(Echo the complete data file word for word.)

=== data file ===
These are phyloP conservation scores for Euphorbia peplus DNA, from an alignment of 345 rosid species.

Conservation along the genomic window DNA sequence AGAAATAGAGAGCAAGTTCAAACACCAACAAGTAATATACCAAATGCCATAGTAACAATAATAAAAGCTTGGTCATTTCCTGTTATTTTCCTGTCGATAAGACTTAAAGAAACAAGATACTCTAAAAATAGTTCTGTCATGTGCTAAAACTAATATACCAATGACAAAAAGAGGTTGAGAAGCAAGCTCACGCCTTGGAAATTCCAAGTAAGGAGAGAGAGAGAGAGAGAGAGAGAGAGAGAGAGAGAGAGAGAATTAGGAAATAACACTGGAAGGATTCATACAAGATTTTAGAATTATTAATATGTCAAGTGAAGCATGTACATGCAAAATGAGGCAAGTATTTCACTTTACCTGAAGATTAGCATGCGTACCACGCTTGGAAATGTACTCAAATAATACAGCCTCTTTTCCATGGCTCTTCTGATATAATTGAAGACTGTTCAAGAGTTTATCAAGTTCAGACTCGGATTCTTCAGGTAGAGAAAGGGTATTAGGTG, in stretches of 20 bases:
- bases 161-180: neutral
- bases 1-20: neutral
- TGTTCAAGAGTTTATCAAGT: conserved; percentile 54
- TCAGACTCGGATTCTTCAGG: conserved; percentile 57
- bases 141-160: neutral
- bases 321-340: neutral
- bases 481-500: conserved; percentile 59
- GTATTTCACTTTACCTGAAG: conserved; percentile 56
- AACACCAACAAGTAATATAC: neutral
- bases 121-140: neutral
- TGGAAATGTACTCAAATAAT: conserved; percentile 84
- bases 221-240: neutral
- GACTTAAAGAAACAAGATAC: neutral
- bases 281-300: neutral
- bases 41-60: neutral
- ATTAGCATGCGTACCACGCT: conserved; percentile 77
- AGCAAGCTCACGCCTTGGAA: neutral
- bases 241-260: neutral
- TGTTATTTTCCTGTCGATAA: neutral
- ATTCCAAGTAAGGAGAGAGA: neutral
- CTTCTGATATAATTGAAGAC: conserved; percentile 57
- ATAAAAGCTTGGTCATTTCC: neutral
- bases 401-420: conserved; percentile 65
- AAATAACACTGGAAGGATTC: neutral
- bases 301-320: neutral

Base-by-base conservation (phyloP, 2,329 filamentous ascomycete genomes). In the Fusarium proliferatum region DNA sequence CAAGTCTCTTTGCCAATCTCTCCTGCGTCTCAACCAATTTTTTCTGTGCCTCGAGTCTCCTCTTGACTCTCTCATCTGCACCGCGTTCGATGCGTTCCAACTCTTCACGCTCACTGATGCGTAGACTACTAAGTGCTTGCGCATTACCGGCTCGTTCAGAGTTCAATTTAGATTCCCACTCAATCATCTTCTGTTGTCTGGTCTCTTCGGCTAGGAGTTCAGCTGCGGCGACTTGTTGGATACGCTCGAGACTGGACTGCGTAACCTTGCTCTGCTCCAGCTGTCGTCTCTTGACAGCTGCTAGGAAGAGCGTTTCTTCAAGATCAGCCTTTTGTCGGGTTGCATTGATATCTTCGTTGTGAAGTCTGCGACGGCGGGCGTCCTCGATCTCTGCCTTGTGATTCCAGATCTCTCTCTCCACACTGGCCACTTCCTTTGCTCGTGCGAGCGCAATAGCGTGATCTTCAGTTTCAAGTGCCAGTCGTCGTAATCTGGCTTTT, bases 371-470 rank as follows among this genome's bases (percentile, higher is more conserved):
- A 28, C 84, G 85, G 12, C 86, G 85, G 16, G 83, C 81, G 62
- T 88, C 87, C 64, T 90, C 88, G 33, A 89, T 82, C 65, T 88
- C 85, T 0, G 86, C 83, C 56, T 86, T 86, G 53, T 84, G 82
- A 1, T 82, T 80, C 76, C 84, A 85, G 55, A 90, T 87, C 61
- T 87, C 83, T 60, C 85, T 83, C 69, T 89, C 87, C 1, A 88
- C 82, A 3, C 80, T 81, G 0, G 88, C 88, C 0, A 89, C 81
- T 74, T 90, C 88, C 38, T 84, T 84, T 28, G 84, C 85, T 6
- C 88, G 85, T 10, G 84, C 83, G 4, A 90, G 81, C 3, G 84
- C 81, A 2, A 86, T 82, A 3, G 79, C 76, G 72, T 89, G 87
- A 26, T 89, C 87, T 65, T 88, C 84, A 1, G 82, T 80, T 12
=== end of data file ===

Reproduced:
These are phyloP conservation scores for Euphorbia peplus DNA, from an alignment of 345 rosid species.

Conservation along the genomic window DNA sequence AGAAATAGAGAGCAAGTTCAAACACCAACAAGTAATATACCAAATGCCATAGTAACAATAATAAAAGCTTGGTCATTTCCTGTTATTTTCCTGTCGATAAGACTTAAAGAAACAAGATACTCTAAAAATAGTTCTGTCATGTGCTAAAACTAATATACCAATGACAAAAAGAGGTTGAGAAGCAAGCTCACGCCTTGGAAATTCCAAGTAAGGAGAGAGAGAGAGAGAGAGAGAGAGAGAGAGAGAGAGAGAGAATTAGGAAATAACACTGGAAGGATTCATACAAGATTTTAGAATTATTAATATGTCAAGTGAAGCATGTACATGCAAAATGAGGCAAGTATTTCACTTTACCTGAAGATTAGCATGCGTACCACGCTTGGAAATGTACTCAAATAATACAGCCTCTTTTCCATGGCTCTTCTGATATAATTGAAGACTGTTCAAGAGTTTATCAAGTTCAGACTCGGATTCTTCAGGTAGAGAAAGGGTATTAGGTG, in stretches of 20 bases:
- bases 161-180: neutral
- bases 1-20: neutral
- TGTTCAAGAGTTTATCAAGT: conserved; percentile 54
- TCAGACTCGGATTCTTCAGG: conserved; percentile 57
- bases 141-160: neutral
- bases 321-340: neutral
- bases 481-500: conserved; percentile 59
- GTATTTCACTTTACCTGAAG: conserved; percentile 56
- AACACCAACAAGTAATATAC: neutral
- bases 121-140: neutral
- TGGAAATGTACTCAAATAAT: conserved; percentile 84
- bases 221-240: neutral
- GACTTAAAGAAACAAGATAC: neutral
- bases 281-300: neutral
- bases 41-60: neutral
- ATTAGCATGCGTACCACGCT: conserved; percentile 77
- AGCAAGCTCACGCCTTGGAA: neutral
- bases 241-260: neutral
- TGTTATTTTCCTGTCGATAA: neutral
- ATTCCAAGTAAGGAGAGAGA: neutral
- CTTCTGATATAATTGAAGAC: conserved; percentile 57
- ATAAAAGCTTGGTCATTTCC: neutral
- bases 401-420: conserved; percentile 65
- AAATAACACTGGAAGGATTC: neutral
- bases 301-320: neutral

Base-by-base conservation (phyloP, 2,329 filamentous ascomycete genomes). In the Fusarium proliferatum region DNA sequence CAAGTCTCTTTGCCAATCTCTCCTGCGTCTCAACCAATTTTTTCTGTGCCTCGAGTCTCCTCTTGACTCTCTCATCTGCACCGCGTTCGATGCGTTCCAACTCTTCACGCTCACTGATGCGTAGACTACTAAGTGCTTGCGCATTACCGGCTCGTTCAGAGTTCAATTTAGATTCCCACTCAATCATCTTCTGTTGTCTGGTCTCTTCGGCTAGGAGTTCAGCTGCGGCGACTTGTTGGATACGCTCGAGACTGGACTGCGTAACCTTGCTCTGCTCCAGCTGTCGTCTCTTGACAGCTGCTAGGAAGAGCGTTTCTTCAAGATCAGCCTTTTGTCGGGTTGCATTGATATCTTCGTTGTGAAGTCTGCGACGGCGGGCGTCCTCGATCTCTGCCTTGTGATTCCAGATCTCTCTCTCCACACTGGCCACTTCCTTTGCTCGTGCGAGCGCAATAGCGTGATCTTCAGTTTCAAGTGCCAGTCGTCGTAATCTGGCTTTT, bases 371-470 rank as follows among this genome's bases (percentile, higher is more conserved):
- A 28, C 84, G 85, G 12, C 86, G 85, G 16, G 83, C 81, G 62
- T 88, C 87, C 64, T 90, C 88, G 33, A 89, T 82, C 65, T 88
- C 85, T 0, G 86, C 83, C 56, T 86, T 86, G 53, T 84, G 82
- A 1, T 82, T 80, C 76, C 84, A 85, G 55, A 90, T 87, C 61
- T 87, C 83, T 60, C 85, T 83, C 69, T 89, C 87, C 1, A 88
- C 82, A 3, C 80, T 81, G 0, G 88, C 88, C 0, A 89, C 81
- T 74, T 90, C 88, C 38, T 84, T 84, T 28, G 84, C 85, T 6
- C 88, G 85, T 10, G 84, C 83, G 4, A 90, G 81, C 3, G 84
- C 81, A 2, A 86, T 82, A 3, G 79, C 76, G 72, T 89, G 87
- A 26, T 89, C 87, T 65, T 88, C 84, A 1, G 82, T 80, T 12